Table 4: Approximate lateral distances (km) and height differences (m) between the GPS and radiosonde (RS) sites.

Assuming the water vapor density variation in each layer is linear, the estimation of column integrated PWV along the path of the radiosonde sounding balloon can be approximated by where is the height of the sounding, is the density of water vapor, and the subscript and superscript and denote the top and bottom of each layer for height and water vapor density. The density of water vapor can be computed from

3.3. Very Long Baseline Interferometry (VLBI)

VLBI is a type of astronomical interferometry used in radioastronomy to measure the position of the Earth and its orientation in space. Like GPS and other space geodetic techniques, VLBI technique also requires modeling the propagation of radio wave signals through the neutral part of the atmosphere and correcting for the error. Thus VLBI can be used as an independent source, in addition to radiosonde or water vapor radiometer, to assess the quality of the GPS derived atmospheric information. The International VLBI Service for Geodesy and Astrometry (IVS) provides tropospheric products since 2002 [44].

The Australian Long Baseline Array is part of the Australia Telescope National Facility. It consists of VLBI antennas mainly located on the Australian continent, with a few antennas in New Zealand and Africa. In this study, two Hobart VLBI telescopes were used for comparison between GPS derived PWV and radiosonde. The new Hobart 12 m telescope (HOBS12) is colocated with an existing 26 m telescope (HOBS26) that has collected more than 20 years of VLBI time series [45]. Located midway between the 12 m and 26 m telescopes is the HOB2 GPS station, which is ideal to compare and validate the estimation of ZWD. In this case, similar mapping function was used to ensure consistency between the two datasets. VLBI and GPS processing use different software strategies, and it is reasonable to expect small discrepancies between the two solutions. VLBI-PWV time series could also be computed if surface meteorological data is available.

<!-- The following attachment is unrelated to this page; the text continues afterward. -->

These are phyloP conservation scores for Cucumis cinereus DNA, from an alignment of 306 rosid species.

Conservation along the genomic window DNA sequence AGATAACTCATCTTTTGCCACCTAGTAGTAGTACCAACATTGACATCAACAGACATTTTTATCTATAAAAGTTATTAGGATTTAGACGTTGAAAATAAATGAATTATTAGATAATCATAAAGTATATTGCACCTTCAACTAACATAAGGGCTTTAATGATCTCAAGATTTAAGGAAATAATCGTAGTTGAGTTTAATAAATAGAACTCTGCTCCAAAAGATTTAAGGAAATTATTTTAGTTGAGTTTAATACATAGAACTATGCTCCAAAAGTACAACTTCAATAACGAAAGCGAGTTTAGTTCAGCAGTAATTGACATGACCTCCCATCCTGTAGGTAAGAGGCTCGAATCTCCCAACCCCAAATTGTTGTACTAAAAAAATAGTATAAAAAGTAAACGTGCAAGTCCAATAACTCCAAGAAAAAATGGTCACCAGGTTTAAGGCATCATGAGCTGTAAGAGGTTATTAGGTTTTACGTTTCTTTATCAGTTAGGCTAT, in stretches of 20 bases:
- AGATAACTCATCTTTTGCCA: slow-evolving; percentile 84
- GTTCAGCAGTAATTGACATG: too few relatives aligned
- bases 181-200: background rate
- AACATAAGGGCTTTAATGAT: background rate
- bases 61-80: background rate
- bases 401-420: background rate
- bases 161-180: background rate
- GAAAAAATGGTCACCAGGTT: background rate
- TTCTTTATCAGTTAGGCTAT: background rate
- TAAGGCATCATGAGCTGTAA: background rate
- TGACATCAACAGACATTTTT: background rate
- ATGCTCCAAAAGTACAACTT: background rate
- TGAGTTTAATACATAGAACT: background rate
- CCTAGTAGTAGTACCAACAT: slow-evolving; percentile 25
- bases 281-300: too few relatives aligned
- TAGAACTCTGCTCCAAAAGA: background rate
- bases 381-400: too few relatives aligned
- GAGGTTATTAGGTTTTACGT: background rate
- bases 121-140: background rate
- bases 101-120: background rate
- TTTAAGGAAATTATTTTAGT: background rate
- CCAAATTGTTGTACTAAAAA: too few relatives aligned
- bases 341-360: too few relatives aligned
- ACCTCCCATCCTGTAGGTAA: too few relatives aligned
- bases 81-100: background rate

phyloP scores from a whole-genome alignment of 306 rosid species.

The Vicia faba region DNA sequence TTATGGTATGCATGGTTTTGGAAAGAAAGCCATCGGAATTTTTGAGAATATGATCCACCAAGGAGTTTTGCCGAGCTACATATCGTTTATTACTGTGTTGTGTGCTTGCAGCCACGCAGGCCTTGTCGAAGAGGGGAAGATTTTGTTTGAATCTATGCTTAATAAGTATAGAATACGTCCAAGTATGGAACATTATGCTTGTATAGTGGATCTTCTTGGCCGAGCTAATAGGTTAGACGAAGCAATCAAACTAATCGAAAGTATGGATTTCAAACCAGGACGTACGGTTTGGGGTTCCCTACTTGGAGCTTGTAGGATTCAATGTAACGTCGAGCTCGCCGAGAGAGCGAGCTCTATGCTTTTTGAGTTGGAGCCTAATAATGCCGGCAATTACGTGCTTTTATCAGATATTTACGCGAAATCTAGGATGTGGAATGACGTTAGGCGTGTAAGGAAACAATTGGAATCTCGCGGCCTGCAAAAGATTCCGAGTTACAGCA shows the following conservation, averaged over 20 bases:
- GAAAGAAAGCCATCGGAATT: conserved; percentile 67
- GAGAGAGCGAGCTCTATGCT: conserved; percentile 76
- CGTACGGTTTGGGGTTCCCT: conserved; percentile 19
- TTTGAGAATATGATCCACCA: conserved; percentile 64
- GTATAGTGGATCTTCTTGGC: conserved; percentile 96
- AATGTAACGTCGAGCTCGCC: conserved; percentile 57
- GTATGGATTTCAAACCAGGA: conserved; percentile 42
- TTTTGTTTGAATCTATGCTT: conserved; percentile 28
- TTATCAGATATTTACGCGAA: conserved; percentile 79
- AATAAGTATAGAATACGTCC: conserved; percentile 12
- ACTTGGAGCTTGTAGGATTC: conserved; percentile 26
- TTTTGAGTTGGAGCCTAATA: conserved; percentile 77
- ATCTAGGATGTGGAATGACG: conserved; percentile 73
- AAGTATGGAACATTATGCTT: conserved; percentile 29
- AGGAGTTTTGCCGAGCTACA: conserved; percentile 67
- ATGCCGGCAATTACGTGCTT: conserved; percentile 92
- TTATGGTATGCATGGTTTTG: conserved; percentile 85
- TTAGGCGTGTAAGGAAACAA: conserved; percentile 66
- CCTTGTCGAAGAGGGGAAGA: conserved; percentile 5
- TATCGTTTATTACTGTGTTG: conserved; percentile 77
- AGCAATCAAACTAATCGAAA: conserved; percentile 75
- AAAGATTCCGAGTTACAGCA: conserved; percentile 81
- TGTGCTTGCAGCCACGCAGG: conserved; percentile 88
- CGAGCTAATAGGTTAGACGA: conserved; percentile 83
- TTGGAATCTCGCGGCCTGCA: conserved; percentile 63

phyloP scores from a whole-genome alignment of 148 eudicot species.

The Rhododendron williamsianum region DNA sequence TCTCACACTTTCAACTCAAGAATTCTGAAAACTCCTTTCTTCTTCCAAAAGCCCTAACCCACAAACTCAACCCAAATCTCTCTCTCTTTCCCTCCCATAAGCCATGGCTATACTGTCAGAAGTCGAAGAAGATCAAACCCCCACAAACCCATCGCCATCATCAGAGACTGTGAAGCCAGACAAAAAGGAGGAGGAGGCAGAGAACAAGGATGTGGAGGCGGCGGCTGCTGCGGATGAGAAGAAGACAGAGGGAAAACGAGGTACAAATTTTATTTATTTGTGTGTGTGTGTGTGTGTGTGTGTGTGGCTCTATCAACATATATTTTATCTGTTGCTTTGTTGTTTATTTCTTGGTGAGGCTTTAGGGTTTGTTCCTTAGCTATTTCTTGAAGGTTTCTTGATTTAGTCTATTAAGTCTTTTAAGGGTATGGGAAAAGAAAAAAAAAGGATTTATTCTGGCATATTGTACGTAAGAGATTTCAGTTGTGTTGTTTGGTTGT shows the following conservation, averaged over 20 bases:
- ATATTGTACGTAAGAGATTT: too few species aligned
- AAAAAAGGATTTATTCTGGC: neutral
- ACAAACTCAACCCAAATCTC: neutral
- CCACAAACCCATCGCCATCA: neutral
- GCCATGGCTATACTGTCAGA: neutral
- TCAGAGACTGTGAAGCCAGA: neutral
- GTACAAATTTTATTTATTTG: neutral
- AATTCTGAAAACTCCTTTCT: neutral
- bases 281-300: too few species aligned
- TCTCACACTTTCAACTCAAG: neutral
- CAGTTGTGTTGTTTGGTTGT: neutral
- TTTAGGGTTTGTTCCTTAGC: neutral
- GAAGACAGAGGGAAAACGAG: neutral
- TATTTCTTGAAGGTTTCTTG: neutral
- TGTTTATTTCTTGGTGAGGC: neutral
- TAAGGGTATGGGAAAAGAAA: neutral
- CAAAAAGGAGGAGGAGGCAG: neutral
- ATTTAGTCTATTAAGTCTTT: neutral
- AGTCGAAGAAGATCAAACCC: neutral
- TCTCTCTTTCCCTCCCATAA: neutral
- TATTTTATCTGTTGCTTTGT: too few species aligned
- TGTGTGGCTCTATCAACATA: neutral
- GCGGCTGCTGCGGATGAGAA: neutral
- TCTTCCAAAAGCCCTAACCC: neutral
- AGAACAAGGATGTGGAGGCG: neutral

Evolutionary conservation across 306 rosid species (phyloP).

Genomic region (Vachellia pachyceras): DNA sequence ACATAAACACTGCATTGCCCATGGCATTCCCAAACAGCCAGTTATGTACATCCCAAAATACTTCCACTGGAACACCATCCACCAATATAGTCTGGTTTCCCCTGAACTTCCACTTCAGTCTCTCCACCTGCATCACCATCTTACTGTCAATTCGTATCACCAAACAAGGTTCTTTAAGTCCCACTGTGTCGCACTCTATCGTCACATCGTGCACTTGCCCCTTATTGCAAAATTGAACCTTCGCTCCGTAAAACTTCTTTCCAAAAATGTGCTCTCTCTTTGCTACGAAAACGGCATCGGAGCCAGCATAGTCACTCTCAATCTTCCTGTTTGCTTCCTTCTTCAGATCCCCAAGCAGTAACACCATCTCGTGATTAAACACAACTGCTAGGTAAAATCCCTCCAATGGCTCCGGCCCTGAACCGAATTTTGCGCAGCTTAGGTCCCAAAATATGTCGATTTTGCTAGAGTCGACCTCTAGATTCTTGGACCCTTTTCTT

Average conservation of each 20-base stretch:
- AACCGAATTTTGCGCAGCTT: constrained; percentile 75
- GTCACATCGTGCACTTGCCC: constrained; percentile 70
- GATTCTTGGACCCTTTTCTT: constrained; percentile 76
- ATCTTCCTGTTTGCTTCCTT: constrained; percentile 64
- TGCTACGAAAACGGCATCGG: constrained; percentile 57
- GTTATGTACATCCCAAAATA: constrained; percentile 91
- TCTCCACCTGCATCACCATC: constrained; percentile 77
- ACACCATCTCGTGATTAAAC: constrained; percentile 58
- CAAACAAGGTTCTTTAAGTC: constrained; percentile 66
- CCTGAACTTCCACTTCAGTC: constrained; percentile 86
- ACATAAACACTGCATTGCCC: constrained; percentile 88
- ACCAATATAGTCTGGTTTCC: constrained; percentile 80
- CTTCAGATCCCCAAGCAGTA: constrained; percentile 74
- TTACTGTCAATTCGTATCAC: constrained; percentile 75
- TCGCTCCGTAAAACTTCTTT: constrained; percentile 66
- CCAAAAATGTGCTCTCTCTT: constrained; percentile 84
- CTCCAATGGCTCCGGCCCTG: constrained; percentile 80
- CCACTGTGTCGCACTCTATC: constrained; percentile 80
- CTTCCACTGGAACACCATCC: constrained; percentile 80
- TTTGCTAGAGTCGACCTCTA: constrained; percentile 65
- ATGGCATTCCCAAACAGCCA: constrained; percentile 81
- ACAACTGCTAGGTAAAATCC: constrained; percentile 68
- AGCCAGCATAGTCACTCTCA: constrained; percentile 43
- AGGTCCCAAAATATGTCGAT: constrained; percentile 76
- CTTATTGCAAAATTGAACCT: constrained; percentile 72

4. PWV Comparison Results

4.1. Hobart: GPS, VLBI, and Radiosonde

Figure 2 shows PWV time series from 2010 to 2012 at Hobart GPS and VLBI colocated sites. Also plotted in the time series are the PWV estimates from a radiosonde sites located at Hobart Airport situated 7 km away from the geodetic stations. The annual variation in PWV estimates using the three different techniques is quite similar as presented in Figure 2.

Figure 2: PWV time series at colocated GPS (square) and VLBI (diamond) sites in Hobart, Australia. A radiosonde station (triangle) is also present in Hobart Airport located approximately 7 km away from the Hobart geodetic site.

In evaluating the intertechnique biases, radiosonde should not in any way be assumed to provide the “truth” as it has been recognized in the literature as having its own systematic bias of about 1.2 mm depending on the types of radiosonde [19, 21, 22, 30, 36, 46]. Unless the bias is accurately known which is difficult to assess and calibrated, any validation work against radiosonde will not be better than this level. Nevertheless radiosonde measurements of PWV are traditionally and often used to evaluate the quality of PWV estimates derived from GPS and VLBI as well as other meteorological sensors. Radiosonde observations are chosen as the basis against which the GPS estimates are compared to. Figure 3 shows the differences between radiosonde PWV against GPS, that is, “radiosonde minus GPS.” As the radiosonde flights were launched once or twice a day (mostly for Hobart upper air station), the statistical comparison was only done for the same matching epoch; that is, no interpolation was applied. There were a total of 2141 observations compared over the 3-year period. The differences between radiosonde and GPS have a mean value close to zero and a standard deviation of 1.3 mm. These results match those reported by [2022, 30]. This demonstrates that GPS and radiosonde PWV measurements show a high level of agreement with little biases, in which case GPS PWV data can be used to validate VLBI measurements of PWV.

Figure 3: PWV differences (mm) between radiosonde and GPS estimates. Positive values indicate that the radiosonde observations are “more moist” than GPS. A fitted linear regression line is denoted by the red solid line and is close to zero.